Wednesday, May 29, 2013

Get Out On the Highway

I'm in the homestretch. Sadly, the homestretch means hours of reading and writing ahead. I will do this with a smile and a can-do attitude.

When it's over next Thursday, I will breathe a deep and happy sigh of relief before I attend my end-of-year picnic on Friday. I am guaranteed to have fun at the picnic. It's required.

Friday, May 24, 2013

Go Fight Win

All year, I've been pumping my advisory up for Advisory Olympics.

"Look," I told them on the first day of school, "I want us to win Advisory Olympics."

I have to admit I didn't get a lot of response to that. Something along the lines of, "meh."

Then, May rolled around, and Advisory Olympics was imminent.

"I will give you candy if you win Advisory Olympics," I said.

That time I got a little stronger response. Other kids came into my room and said they'd heard I was bribing my advisory to win the Olympics.

"That's right," I told them.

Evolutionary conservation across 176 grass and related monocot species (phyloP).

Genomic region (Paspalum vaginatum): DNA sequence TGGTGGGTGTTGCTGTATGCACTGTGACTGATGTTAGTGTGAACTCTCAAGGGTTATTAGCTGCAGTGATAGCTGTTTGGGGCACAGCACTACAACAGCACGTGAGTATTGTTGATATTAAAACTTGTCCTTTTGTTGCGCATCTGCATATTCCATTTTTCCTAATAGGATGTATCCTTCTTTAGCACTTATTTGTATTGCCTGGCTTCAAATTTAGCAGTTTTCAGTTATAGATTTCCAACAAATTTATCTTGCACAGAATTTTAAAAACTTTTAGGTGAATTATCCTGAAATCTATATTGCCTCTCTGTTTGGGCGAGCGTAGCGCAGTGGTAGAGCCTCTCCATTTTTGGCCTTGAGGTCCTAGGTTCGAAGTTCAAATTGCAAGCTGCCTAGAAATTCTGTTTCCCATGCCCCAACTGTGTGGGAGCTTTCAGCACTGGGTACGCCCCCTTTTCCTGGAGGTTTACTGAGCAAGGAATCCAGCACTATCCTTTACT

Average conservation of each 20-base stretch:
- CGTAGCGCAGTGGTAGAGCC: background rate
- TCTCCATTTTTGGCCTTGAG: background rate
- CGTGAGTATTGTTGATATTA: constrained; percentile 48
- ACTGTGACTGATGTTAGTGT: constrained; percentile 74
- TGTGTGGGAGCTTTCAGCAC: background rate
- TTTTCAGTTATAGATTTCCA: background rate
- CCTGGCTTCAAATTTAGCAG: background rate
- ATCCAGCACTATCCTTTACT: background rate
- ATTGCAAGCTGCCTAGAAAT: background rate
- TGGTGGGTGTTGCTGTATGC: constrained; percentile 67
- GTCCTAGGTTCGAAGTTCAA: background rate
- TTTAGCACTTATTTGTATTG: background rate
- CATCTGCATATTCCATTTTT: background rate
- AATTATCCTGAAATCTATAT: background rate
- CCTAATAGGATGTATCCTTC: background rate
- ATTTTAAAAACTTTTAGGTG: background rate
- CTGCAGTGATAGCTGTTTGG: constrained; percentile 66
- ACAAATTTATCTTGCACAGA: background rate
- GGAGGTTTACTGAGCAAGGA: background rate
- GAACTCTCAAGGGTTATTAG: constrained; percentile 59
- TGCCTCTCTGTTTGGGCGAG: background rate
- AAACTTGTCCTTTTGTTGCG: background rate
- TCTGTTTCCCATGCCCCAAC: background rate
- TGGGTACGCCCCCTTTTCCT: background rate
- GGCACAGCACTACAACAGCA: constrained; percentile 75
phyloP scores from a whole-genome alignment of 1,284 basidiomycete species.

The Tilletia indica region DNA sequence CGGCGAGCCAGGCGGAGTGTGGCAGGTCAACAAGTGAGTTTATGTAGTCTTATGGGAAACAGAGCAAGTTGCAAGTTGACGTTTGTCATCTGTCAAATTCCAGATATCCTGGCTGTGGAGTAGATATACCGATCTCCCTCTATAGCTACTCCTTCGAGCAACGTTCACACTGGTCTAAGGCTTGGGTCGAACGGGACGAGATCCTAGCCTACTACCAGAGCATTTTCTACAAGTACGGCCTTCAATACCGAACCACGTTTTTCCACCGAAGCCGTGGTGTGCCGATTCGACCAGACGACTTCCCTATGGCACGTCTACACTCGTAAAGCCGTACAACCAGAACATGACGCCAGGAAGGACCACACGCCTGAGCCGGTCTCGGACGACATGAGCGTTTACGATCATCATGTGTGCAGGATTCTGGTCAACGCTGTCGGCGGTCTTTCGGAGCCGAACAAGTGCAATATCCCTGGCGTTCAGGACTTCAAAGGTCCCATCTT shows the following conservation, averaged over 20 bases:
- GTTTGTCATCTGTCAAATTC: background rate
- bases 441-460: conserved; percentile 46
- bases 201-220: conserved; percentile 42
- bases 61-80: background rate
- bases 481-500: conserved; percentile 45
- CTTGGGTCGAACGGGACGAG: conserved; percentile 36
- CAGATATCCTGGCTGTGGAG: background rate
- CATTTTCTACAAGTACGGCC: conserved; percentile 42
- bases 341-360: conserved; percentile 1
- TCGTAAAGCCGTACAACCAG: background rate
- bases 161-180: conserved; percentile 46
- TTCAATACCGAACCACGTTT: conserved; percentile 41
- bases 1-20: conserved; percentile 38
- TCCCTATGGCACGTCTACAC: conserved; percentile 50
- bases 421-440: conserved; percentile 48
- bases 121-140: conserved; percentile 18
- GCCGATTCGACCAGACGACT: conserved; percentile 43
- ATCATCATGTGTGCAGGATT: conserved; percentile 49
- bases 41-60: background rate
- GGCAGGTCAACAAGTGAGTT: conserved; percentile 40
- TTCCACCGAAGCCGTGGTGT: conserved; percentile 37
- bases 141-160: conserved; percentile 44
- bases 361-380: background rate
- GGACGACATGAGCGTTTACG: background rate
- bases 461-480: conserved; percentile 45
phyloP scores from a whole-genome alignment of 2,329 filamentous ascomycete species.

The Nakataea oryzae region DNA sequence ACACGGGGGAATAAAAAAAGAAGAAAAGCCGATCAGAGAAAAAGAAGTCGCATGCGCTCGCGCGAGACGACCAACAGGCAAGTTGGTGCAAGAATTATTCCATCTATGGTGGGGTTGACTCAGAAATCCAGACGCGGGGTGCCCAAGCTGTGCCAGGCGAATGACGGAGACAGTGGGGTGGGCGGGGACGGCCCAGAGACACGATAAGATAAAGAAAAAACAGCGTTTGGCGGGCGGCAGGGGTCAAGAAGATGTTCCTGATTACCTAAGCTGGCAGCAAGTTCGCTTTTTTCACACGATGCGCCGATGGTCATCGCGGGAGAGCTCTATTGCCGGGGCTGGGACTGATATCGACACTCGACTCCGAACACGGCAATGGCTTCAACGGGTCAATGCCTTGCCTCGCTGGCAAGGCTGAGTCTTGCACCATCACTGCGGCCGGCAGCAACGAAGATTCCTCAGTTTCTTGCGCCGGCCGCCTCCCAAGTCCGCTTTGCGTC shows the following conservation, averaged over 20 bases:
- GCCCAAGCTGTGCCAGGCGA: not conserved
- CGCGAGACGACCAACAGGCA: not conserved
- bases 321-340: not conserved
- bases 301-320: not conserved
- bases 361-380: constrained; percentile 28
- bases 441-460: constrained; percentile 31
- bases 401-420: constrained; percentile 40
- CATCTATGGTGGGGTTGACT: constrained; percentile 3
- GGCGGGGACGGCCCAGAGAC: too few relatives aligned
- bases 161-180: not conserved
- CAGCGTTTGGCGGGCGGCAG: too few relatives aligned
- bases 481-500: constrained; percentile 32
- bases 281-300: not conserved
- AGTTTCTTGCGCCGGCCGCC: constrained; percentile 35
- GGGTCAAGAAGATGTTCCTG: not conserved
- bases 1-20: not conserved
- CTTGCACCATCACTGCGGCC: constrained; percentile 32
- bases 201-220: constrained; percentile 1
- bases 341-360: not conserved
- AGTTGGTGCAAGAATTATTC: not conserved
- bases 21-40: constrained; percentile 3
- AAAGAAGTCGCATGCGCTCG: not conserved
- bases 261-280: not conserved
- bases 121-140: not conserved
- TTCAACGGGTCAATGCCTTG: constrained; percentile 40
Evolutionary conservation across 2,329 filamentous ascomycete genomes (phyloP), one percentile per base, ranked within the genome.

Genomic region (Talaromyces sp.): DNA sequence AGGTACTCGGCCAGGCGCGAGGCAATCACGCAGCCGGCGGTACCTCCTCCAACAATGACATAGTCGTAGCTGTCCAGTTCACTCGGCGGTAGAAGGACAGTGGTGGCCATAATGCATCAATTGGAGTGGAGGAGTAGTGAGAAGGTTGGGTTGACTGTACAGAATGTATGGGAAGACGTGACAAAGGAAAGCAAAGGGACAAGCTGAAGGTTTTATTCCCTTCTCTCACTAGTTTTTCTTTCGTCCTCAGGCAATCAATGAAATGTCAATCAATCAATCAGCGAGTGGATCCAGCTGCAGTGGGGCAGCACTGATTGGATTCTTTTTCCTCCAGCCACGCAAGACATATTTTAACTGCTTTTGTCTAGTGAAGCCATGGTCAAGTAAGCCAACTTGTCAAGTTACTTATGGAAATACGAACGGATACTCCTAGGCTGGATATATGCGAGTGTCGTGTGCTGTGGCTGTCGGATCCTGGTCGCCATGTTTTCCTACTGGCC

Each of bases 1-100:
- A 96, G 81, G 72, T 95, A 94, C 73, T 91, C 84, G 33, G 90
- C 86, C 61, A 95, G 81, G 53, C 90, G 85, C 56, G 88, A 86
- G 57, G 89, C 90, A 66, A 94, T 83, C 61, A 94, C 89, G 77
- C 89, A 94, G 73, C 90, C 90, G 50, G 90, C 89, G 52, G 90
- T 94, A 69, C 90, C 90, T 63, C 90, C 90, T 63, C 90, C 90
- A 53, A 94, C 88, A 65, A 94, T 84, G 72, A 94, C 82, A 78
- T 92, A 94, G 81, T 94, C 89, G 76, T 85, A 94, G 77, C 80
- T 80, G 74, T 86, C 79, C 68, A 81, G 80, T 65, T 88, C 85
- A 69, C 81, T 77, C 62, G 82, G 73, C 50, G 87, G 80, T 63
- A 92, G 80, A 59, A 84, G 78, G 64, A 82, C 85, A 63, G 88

Then, Advisory Olympics for 8th graders morphed into a Kickball Tournament.

"I want to win the Kickball Tournament," I told them.

Some guys nodded dubiously. Another girl said, "Well, that's probably not going to happen."

"Don't give up," I told them. "Believe in yourselves."

"Will you give us candy if we win?"

"Yes," I said definitely.

I showed up at the Olympics Planning Meeting which bought us a first-round bye. The team we were facing in the next round was Ms. G's.

"We're facing Ms. G.," I told them. "I want to win."

"Well, that's probably not going to happen," they said. "G.'s Advisory is really athletic and tall."

"We're scrappy!" I said. They sort of shrugged.

Later Ms. G. told me her team had done a lot of strategizing and drawing diagrams on the board. It seemed like they wanted it a little more than my team, to tell you the truth.

So, what happened?!

We sort of tied. The other team was massively intense and disputed several legitimate calls, in my opinion.

Fine, we said, eventually. We actually didn't want to shout about kickball. We played a consolation round. Then, we lost our consolation round.

So, my year-long goal was dashed today. Luckily, I'm still in a great mood.

Tuesday, May 21, 2013

Steal Your Heart Away

Here's just a tiny cute thing that Shef does.

When you say thanks to him, like, "Hey, Shef - thanks for taking Mac on the scooter ride."

He'll just shout out, "NP." Like, over his shoulder while he's waving you off.

NP means No Problem.

Isn't that adorable?